Kate explores the Good Enough Revolution in the kitchen, forgoing the superfluous and concentrating on simplicity, featuring "Good Enough to Eat" Recipes and Tips, plus her suggestions for What To Eat This Month.
Top Trend 2010:
The "Good Enough" Revolution
And the Value-to-Time Balance Sheet
by Kate Heyhoe
This year, I'm going good enough. "Good enough" is not a bad thing, and it doesn't mean mediocre. Let me explain...
From the Food Network to Phil Lempert, culinary experts have dished up their annual food trend predictions. Most agree that home cooking is on the rebound, that sustainability is hot and endangered bluefin tuna is not, and that generic store brands can be both budget- and flavor-friendly.
Details aside, I see one lifestyle trend that encompasses everything, from iPod apps to organic green purchases: value, or more specifically, value in the context of personal time. It's been called the Good Enough Revolution in the tech world, where speed, ease of use, and accessibility trump features like fidelity (in the case of MP3s), or pixel count (in digital images). (WIRED explores the Good Enough Revolution here.)
Good Enough to Eat
Translate the same Good Enough principle to cooking, and you have non-fussy recipes that don't demand a lot of time or hard to find ingredients, or require master chef skills, yet they still satisfy, nourish, are no less than tasty, and can even make you swoon in their deliciousness. They can be extraordinary and sophisticated, or straight out of grandma's kitchen. But they don't have to be complicated or time-consuming. Just point-and-shoot, so to speak.
I predict 2010 will be the Year of Good Enough experiences, where the Value-to-Time Ratio doesn't mean mediocre; instead, it's a more Zen-like consideration. With tech products, for instance, the less costly, good enough version still gets the job done. Sure, you lose some of the richness of the experience, but that's part of the trade off. What do you gain by going good enough? Typically, you increase mobility, accessibility, and flexibility; which means you streamline without stress, reduce clutter, and overall, gain time. Quality used to mean bigger, sharper, or more complex; today, we value quality in terms of ease of use and ease of sharing—enhancing the overall experience—and this is just as valid in the food world as it is with digital cameras.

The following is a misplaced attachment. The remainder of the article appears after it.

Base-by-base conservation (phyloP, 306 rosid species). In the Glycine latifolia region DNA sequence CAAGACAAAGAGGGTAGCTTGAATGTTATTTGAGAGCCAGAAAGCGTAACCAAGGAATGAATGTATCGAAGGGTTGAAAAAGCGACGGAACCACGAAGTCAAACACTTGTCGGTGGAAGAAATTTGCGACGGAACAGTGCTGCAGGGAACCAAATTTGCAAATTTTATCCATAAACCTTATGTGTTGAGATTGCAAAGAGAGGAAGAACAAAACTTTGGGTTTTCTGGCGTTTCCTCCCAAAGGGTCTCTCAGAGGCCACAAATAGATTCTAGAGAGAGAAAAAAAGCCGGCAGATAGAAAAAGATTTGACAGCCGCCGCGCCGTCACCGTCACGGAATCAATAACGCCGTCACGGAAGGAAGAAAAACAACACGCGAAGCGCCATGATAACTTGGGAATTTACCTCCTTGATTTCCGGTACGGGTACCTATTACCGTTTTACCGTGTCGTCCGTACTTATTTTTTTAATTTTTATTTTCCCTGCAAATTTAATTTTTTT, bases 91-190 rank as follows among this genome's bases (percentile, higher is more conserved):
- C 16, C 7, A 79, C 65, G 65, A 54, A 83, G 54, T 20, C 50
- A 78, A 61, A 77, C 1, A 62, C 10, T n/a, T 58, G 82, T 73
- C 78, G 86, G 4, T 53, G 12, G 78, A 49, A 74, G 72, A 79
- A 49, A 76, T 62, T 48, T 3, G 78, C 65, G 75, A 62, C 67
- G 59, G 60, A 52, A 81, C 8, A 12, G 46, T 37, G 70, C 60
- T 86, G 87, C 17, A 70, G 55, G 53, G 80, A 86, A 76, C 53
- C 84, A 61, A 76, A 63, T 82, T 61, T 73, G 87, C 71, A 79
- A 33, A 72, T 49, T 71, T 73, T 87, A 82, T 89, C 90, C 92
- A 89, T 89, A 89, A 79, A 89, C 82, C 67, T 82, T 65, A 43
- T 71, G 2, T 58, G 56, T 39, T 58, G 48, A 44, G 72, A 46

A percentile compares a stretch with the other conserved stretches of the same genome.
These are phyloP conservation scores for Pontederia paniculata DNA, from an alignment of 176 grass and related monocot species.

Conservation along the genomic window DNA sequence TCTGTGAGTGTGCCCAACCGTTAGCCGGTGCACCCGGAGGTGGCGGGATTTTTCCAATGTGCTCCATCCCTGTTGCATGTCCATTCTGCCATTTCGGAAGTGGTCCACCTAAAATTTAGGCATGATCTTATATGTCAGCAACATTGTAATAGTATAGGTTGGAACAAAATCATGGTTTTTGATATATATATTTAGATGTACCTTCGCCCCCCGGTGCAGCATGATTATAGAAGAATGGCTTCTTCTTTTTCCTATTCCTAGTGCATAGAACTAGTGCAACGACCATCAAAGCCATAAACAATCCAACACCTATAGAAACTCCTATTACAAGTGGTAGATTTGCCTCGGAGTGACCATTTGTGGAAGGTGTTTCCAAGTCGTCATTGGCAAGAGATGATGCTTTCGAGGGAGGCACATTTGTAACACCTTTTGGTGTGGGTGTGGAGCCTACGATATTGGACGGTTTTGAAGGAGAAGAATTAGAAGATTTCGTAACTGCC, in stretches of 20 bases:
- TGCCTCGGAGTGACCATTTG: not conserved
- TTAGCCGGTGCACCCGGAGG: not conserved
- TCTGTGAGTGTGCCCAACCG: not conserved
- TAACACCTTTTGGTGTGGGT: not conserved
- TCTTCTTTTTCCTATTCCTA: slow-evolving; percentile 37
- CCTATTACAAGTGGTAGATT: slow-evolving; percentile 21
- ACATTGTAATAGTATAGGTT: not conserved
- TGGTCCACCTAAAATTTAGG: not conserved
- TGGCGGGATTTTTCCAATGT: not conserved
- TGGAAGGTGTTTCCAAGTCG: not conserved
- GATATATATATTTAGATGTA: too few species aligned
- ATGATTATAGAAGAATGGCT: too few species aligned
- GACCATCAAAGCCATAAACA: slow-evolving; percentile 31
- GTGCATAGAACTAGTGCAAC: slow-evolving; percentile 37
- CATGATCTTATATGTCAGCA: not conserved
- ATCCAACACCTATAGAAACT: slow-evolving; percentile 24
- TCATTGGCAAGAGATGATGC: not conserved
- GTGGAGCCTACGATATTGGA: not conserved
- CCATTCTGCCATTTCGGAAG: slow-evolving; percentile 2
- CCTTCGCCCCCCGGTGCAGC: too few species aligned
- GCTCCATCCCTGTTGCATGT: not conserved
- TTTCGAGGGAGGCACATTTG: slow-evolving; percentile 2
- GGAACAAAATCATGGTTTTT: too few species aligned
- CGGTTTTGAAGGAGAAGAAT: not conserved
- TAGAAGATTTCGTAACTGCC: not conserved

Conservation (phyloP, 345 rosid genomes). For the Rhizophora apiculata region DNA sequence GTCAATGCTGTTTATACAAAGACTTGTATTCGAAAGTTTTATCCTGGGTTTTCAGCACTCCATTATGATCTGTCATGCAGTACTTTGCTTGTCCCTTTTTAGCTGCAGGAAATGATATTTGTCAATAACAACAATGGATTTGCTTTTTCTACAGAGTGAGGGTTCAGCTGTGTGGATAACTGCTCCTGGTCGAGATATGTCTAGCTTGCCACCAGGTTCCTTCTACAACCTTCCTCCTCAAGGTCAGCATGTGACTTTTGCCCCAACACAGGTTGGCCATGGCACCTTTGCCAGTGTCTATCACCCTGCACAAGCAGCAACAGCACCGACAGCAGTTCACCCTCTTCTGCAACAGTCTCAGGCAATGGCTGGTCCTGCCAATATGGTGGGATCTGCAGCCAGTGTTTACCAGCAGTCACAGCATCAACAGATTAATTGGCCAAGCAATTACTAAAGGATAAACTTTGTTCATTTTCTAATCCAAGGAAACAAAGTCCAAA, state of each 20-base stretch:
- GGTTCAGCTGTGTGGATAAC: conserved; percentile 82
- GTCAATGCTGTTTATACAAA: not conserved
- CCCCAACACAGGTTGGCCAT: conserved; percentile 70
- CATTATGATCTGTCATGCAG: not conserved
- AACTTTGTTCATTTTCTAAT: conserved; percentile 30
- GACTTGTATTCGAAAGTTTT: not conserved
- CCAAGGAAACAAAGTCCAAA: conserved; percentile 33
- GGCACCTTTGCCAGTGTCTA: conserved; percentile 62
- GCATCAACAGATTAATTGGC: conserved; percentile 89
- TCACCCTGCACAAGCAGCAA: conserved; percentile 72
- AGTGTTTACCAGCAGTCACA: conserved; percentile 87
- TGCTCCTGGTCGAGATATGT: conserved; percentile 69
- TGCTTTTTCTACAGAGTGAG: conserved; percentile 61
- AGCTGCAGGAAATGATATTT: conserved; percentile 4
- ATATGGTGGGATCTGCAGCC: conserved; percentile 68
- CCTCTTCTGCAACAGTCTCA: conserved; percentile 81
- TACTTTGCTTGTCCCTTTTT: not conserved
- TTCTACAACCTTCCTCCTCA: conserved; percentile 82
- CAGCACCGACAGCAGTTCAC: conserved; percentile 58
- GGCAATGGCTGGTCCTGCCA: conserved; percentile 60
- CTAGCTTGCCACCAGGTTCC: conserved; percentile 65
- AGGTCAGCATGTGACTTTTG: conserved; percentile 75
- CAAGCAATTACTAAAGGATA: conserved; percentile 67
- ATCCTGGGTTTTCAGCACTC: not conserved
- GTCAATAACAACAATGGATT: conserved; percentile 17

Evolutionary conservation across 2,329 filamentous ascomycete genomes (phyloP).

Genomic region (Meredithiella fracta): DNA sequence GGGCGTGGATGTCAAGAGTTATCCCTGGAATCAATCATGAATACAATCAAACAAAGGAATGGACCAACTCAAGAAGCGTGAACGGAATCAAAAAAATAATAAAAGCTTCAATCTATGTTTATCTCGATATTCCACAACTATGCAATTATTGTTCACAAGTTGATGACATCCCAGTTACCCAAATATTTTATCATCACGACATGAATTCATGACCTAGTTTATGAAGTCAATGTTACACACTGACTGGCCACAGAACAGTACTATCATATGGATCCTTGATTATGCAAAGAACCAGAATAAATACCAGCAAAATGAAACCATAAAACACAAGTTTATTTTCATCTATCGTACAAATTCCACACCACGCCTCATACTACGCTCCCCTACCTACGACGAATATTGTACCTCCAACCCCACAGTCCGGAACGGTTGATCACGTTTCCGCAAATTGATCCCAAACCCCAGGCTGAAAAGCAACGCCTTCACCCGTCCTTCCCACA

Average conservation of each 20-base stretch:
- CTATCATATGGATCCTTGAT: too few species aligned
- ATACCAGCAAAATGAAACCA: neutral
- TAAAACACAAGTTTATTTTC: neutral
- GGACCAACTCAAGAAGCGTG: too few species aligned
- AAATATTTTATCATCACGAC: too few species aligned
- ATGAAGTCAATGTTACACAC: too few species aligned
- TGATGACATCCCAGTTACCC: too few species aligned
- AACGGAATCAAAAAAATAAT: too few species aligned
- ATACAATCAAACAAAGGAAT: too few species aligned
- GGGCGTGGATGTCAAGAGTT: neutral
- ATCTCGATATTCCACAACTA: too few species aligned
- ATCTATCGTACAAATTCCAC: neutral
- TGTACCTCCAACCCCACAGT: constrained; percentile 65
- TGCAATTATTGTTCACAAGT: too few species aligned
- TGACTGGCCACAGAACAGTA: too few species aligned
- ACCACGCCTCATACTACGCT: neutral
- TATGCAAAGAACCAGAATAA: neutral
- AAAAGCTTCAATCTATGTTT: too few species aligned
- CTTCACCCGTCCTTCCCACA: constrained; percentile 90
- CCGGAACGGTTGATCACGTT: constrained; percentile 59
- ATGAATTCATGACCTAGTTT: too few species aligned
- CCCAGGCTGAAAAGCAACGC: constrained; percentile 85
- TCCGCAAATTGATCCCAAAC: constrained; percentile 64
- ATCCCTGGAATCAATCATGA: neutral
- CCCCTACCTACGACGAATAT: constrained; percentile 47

Gourmet food trucks are one example of the good enough movement: they're fast, affordable meals (usually lunch and breakfast) meant for people on the go, but the food is typically tastier, freshly made, and healthier than at MacDonald's. The chefs, too, find their food-truck lifestyle good enough: less money, but also less headaches and more flexibility than at a sit-down restaurant. No more sixteen-hour days working late into the night. Finally, dinners at home with spouse and kids!
Time has always been the ultimate measure of luxury. Isn't time the single most desired attribute in our lives? Don't we want (or need) more time—whether it's for recreation, reading, researching or relaxing? Or just for making ends meet? Give me more play time, please!
Mobility is a subset of time, as in mobile media, smart phones, and teeny digital cameras: we're getting what we want now, when we need it, and not waiting for the answer or the result. Mobility can give us more time, if we use it wisely. Ditto for instant downloads, iTunes, and podcasts. But new media results can devolve into time-sucking events, too; as when searching the Internet endlessly, tweeting mindlessly, and putting your faith into online posts or podcasts fraught with erroneous information (for every true expert online, there are thousands of wannabe's passing out free but mediocre or even wrong information).
Back to the Value-to-Time Ratio
Fast food, microwave conveniences and Hamburger Helper grew into a national way of life because they plugged into the time part of the equation so well. But over the years the other values, like our tastes and health awareness, have changed. Time-saving alone just isn't good enough to justify mediocre eating experiences, or practices that harm the planet. Time-saving is valuable only when it delivers results of a certain acceptable quality. In other words, saving time is good when it improves overall lifestyle or enhances other personal values. But when those other values suffer, then saving time is, well, a waste of time.
On the other end of the scale, we've feasted on an era of conspicuous consumption, over-the-top techniques, and exotic but hard to find ingredients. It's been fun. But right now, when both time and money are scarce, I think we're all looking to balance our value-to-time ratio, not just in the tech devices we use, but in every bite we take and make.
If this is the era of "good enough," then as I see it, "good" cooking can be really great in the balance of value-to-time. It's a lifestyle thing where the sum of the whole is greater than the individual parts. Quality can come solely from the freshness of ingredients and the appropriateness of the preparation, without a laundry list of flavors or highly detailed process.
Embracing Good Enough
I never have enough time for all the things I want to do. Sound familiar? This year I'm determined to give myself more time, without sacrificing quality or flavor in the meals I make, by embracing a "good enough" kitchen strategy.
How does one create cooking that's good enough? One way is to master a technique or skill that will prove useful in the long haul, making it a skill whose value never wanes. Like mastering the Mother Sauces, from which all other sauces derive, and which take only minutes to make. Or focus on simple recipes that never fail, and always satisfy.